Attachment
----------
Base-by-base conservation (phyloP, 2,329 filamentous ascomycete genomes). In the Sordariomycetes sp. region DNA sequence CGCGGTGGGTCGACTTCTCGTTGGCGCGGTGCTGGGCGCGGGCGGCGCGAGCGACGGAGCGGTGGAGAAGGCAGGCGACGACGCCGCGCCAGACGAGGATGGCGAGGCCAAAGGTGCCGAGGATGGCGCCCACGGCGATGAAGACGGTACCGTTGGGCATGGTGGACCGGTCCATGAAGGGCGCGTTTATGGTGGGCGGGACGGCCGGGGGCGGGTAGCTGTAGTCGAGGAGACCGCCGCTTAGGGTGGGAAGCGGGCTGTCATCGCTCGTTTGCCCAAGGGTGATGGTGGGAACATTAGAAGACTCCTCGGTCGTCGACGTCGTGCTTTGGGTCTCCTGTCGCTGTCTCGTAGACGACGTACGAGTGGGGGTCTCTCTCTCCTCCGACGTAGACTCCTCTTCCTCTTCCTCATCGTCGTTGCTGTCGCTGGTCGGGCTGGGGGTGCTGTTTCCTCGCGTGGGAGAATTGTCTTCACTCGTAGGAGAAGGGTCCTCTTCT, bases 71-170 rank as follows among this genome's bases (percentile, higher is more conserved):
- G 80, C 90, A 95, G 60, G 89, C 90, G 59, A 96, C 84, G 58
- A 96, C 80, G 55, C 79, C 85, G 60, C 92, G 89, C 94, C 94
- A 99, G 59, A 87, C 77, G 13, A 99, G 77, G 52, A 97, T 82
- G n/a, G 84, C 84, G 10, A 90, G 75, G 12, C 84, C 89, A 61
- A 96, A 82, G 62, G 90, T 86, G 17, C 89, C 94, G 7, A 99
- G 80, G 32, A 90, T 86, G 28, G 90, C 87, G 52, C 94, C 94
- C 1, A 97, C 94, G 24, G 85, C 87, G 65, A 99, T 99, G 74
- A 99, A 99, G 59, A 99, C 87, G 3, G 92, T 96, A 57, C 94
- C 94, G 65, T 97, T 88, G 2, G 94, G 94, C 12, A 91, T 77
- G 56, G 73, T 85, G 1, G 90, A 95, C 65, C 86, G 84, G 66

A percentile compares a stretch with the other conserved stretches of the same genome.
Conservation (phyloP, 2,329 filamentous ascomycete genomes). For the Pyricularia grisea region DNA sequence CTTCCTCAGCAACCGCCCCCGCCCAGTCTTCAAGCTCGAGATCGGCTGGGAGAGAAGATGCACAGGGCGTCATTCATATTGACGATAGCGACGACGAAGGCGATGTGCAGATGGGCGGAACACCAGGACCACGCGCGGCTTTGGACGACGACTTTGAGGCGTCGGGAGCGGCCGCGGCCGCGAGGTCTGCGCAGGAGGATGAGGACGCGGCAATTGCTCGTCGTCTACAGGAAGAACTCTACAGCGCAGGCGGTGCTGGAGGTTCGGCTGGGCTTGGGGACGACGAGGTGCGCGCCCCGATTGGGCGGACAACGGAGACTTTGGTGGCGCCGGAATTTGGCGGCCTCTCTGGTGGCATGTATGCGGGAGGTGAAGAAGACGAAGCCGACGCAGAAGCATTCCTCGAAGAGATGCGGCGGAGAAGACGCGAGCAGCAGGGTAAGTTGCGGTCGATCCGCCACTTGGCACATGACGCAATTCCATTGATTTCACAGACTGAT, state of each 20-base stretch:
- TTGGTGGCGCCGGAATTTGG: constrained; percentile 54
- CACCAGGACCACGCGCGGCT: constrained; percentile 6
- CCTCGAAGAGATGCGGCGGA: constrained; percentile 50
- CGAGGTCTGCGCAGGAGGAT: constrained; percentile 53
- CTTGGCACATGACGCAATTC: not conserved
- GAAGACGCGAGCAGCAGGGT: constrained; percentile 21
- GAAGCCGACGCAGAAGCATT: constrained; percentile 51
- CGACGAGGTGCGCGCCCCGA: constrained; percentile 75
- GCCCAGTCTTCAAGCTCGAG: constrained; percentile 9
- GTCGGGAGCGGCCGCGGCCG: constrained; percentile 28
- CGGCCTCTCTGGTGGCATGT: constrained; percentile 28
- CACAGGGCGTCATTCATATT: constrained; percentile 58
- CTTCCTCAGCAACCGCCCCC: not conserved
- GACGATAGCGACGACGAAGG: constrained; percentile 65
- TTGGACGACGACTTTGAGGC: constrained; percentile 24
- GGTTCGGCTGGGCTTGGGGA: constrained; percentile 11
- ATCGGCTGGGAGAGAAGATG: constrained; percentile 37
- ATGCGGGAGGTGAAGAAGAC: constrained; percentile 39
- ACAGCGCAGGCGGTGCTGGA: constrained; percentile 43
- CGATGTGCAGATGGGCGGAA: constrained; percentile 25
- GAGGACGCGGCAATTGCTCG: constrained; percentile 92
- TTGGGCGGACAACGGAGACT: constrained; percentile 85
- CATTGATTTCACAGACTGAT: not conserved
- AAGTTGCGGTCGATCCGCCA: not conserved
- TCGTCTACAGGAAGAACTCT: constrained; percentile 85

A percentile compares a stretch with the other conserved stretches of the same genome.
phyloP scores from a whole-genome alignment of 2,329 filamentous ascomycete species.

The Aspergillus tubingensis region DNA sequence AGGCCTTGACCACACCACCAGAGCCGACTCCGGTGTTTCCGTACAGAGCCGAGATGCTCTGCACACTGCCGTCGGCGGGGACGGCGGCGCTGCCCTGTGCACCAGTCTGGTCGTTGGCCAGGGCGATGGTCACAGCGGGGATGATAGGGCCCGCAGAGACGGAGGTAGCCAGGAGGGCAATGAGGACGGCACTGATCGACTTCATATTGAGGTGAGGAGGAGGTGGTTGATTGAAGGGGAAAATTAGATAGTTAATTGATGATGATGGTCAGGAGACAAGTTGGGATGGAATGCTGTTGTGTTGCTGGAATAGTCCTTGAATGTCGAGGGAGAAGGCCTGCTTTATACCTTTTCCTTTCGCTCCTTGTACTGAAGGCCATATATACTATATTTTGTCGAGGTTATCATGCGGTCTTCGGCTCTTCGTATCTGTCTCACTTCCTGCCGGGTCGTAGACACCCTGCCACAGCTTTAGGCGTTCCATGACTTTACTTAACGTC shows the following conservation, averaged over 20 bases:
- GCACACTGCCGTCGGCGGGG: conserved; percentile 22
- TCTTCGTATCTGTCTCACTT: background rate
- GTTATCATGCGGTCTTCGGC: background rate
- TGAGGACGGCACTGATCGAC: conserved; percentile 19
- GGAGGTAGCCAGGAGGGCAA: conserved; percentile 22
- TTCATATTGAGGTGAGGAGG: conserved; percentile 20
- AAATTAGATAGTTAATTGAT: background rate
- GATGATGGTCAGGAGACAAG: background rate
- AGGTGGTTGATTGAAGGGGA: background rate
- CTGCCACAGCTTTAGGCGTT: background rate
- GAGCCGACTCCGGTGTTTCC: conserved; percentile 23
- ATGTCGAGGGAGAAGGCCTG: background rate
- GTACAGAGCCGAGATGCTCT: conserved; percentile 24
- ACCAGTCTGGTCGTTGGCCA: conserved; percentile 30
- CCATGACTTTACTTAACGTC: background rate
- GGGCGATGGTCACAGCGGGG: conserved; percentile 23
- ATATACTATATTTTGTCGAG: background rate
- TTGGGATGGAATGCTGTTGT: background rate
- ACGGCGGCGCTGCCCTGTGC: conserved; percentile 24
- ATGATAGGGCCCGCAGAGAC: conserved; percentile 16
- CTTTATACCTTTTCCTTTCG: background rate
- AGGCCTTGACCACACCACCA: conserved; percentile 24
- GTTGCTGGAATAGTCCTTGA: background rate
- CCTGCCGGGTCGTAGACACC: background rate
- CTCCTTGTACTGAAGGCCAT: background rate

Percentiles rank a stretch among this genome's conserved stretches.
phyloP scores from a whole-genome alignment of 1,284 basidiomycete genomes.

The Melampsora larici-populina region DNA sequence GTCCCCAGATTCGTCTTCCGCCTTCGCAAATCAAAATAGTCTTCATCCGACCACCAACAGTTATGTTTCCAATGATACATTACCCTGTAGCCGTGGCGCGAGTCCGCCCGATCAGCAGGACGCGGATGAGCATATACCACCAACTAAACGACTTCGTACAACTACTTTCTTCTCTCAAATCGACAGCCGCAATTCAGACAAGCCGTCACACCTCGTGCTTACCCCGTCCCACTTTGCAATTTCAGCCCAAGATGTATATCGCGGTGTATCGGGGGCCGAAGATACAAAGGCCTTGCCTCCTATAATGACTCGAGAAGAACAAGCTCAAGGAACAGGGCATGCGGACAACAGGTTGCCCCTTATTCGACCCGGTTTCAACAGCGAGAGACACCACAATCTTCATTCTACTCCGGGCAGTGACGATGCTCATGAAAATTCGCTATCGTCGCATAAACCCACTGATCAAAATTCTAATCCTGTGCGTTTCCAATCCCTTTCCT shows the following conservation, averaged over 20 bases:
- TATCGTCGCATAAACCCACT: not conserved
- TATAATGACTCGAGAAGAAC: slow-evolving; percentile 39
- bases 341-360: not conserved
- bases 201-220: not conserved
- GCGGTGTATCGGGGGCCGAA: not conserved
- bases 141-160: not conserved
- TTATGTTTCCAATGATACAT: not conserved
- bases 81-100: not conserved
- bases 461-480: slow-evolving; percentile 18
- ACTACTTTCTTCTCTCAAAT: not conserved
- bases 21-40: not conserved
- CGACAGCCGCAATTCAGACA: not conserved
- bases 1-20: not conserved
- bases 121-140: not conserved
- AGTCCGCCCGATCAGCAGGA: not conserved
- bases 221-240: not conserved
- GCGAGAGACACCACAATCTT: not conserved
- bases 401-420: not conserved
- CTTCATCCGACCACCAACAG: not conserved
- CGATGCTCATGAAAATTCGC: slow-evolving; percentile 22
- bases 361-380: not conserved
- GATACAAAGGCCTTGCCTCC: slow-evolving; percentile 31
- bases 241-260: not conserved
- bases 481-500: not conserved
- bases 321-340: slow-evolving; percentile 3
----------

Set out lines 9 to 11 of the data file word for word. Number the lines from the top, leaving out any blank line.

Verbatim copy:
- A 99, A 99, G 59, A 99, C 87, G 3, G 92, T 96, A 57, C 94
- C 94, G 65, T 97, T 88, G 2, G 94, G 94, C 12, A 91, T 77
- G 56, G 73, T 85, G 1, G 90, A 95, C 65, C 86, G 84, G 66